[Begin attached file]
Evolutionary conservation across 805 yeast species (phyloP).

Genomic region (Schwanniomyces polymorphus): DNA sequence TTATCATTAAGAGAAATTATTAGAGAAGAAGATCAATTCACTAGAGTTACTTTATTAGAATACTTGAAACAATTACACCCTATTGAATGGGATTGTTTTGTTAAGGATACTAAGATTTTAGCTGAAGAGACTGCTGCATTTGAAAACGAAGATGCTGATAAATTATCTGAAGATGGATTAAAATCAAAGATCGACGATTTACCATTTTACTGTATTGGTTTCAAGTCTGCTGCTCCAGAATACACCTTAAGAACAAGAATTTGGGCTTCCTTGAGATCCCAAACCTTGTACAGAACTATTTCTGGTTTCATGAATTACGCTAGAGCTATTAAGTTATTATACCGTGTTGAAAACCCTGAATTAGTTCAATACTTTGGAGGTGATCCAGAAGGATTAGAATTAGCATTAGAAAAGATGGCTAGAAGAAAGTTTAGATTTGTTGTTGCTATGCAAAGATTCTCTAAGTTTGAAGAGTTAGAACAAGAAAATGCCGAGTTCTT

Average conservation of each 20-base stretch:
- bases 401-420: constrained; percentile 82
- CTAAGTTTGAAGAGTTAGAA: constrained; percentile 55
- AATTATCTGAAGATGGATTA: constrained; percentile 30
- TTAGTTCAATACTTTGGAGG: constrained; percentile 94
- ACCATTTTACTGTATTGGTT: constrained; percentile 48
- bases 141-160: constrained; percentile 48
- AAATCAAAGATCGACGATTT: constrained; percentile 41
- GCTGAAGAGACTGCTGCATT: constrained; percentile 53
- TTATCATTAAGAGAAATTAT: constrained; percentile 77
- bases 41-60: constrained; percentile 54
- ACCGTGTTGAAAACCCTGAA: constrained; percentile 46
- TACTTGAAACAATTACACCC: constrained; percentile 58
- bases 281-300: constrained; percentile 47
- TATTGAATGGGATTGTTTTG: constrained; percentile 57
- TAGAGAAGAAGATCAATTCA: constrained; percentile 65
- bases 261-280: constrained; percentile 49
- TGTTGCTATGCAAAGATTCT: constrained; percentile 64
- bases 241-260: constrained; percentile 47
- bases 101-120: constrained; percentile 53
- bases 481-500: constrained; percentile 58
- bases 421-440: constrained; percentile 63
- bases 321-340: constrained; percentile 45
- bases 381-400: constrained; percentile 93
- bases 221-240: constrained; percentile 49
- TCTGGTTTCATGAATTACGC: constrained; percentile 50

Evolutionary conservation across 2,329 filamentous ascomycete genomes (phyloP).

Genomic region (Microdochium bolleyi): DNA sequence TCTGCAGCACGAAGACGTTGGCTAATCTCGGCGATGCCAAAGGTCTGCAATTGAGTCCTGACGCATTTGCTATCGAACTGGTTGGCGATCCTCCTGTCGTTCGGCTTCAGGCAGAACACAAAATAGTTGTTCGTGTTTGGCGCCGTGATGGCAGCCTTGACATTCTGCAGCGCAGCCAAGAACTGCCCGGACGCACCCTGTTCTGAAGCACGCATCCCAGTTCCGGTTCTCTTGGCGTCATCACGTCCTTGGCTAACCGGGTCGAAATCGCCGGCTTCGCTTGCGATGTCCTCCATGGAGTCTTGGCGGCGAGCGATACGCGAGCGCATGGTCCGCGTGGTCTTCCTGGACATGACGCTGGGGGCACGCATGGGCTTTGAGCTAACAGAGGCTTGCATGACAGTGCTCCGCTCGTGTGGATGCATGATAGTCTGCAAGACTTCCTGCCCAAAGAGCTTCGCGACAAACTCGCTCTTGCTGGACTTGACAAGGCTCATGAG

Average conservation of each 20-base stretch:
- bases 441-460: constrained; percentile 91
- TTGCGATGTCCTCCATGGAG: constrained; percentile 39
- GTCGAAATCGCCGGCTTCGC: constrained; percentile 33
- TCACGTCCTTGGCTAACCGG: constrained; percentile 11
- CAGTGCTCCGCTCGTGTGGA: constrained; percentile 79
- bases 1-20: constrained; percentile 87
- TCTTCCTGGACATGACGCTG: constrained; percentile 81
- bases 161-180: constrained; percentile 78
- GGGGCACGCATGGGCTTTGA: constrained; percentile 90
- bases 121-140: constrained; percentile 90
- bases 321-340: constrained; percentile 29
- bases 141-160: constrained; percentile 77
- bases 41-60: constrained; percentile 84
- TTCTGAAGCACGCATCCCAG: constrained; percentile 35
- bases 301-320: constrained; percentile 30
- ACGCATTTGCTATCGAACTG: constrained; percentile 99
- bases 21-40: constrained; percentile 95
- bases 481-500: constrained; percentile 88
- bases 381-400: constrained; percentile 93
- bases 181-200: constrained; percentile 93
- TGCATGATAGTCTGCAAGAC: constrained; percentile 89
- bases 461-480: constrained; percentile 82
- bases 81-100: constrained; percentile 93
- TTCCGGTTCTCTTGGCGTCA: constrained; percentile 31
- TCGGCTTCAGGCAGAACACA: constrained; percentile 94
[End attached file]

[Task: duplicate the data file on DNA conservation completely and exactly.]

Evolutionary conservation across 805 yeast species (phyloP).

Genomic region (Schwanniomyces polymorphus): DNA sequence TTATCATTAAGAGAAATTATTAGAGAAGAAGATCAATTCACTAGAGTTACTTTATTAGAATACTTGAAACAATTACACCCTATTGAATGGGATTGTTTTGTTAAGGATACTAAGATTTTAGCTGAAGAGACTGCTGCATTTGAAAACGAAGATGCTGATAAATTATCTGAAGATGGATTAAAATCAAAGATCGACGATTTACCATTTTACTGTATTGGTTTCAAGTCTGCTGCTCCAGAATACACCTTAAGAACAAGAATTTGGGCTTCCTTGAGATCCCAAACCTTGTACAGAACTATTTCTGGTTTCATGAATTACGCTAGAGCTATTAAGTTATTATACCGTGTTGAAAACCCTGAATTAGTTCAATACTTTGGAGGTGATCCAGAAGGATTAGAATTAGCATTAGAAAAGATGGCTAGAAGAAAGTTTAGATTTGTTGTTGCTATGCAAAGATTCTCTAAGTTTGAAGAGTTAGAACAAGAAAATGCCGAGTTCTT

Average conservation of each 20-base stretch:
- bases 401-420: constrained; percentile 82
- CTAAGTTTGAAGAGTTAGAA: constrained; percentile 55
- AATTATCTGAAGATGGATTA: constrained; percentile 30
- TTAGTTCAATACTTTGGAGG: constrained; percentile 94
- ACCATTTTACTGTATTGGTT: constrained; percentile 48
- bases 141-160: constrained; percentile 48
- AAATCAAAGATCGACGATTT: constrained; percentile 41
- GCTGAAGAGACTGCTGCATT: constrained; percentile 53
- TTATCATTAAGAGAAATTAT: constrained; percentile 77
- bases 41-60: constrained; percentile 54
- ACCGTGTTGAAAACCCTGAA: constrained; percentile 46
- TACTTGAAACAATTACACCC: constrained; percentile 58
- bases 281-300: constrained; percentile 47
- TATTGAATGGGATTGTTTTG: constrained; percentile 57
- TAGAGAAGAAGATCAATTCA: constrained; percentile 65
- bases 261-280: constrained; percentile 49
- TGTTGCTATGCAAAGATTCT: constrained; percentile 64
- bases 241-260: constrained; percentile 47
- bases 101-120: constrained; percentile 53
- bases 481-500: constrained; percentile 58
- bases 421-440: constrained; percentile 63
- bases 321-340: constrained; percentile 45
- bases 381-400: constrained; percentile 93
- bases 221-240: constrained; percentile 49
- TCTGGTTTCATGAATTACGC: constrained; percentile 50

Evolutionary conservation across 2,329 filamentous ascomycete genomes (phyloP).

Genomic region (Microdochium bolleyi): DNA sequence TCTGCAGCACGAAGACGTTGGCTAATCTCGGCGATGCCAAAGGTCTGCAATTGAGTCCTGACGCATTTGCTATCGAACTGGTTGGCGATCCTCCTGTCGTTCGGCTTCAGGCAGAACACAAAATAGTTGTTCGTGTTTGGCGCCGTGATGGCAGCCTTGACATTCTGCAGCGCAGCCAAGAACTGCCCGGACGCACCCTGTTCTGAAGCACGCATCCCAGTTCCGGTTCTCTTGGCGTCATCACGTCCTTGGCTAACCGGGTCGAAATCGCCGGCTTCGCTTGCGATGTCCTCCATGGAGTCTTGGCGGCGAGCGATACGCGAGCGCATGGTCCGCGTGGTCTTCCTGGACATGACGCTGGGGGCACGCATGGGCTTTGAGCTAACAGAGGCTTGCATGACAGTGCTCCGCTCGTGTGGATGCATGATAGTCTGCAAGACTTCCTGCCCAAAGAGCTTCGCGACAAACTCGCTCTTGCTGGACTTGACAAGGCTCATGAG

Average conservation of each 20-base stretch:
- bases 441-460: constrained; percentile 91
- TTGCGATGTCCTCCATGGAG: constrained; percentile 39
- GTCGAAATCGCCGGCTTCGC: constrained; percentile 33
- TCACGTCCTTGGCTAACCGG: constrained; percentile 11
- CAGTGCTCCGCTCGTGTGGA: constrained; percentile 79
- bases 1-20: constrained; percentile 87
- TCTTCCTGGACATGACGCTG: constrained; percentile 81
- bases 161-180: constrained; percentile 78
- GGGGCACGCATGGGCTTTGA: constrained; percentile 90
- bases 121-140: constrained; percentile 90
- bases 321-340: constrained; percentile 29
- bases 141-160: constrained; percentile 77
- bases 41-60: constrained; percentile 84
- TTCTGAAGCACGCATCCCAG: constrained; percentile 35
- bases 301-320: constrained; percentile 30
- ACGCATTTGCTATCGAACTG: constrained; percentile 99
- bases 21-40: constrained; percentile 95
- bases 481-500: constrained; percentile 88
- bases 381-400: constrained; percentile 93
- bases 181-200: constrained; percentile 93
- TGCATGATAGTCTGCAAGAC: constrained; percentile 89
- bases 461-480: constrained; percentile 82
- bases 81-100: constrained; percentile 93
- TTCCGGTTCTCTTGGCGTCA: constrained; percentile 31
- TCGGCTTCAGGCAGAACACA: constrained; percentile 94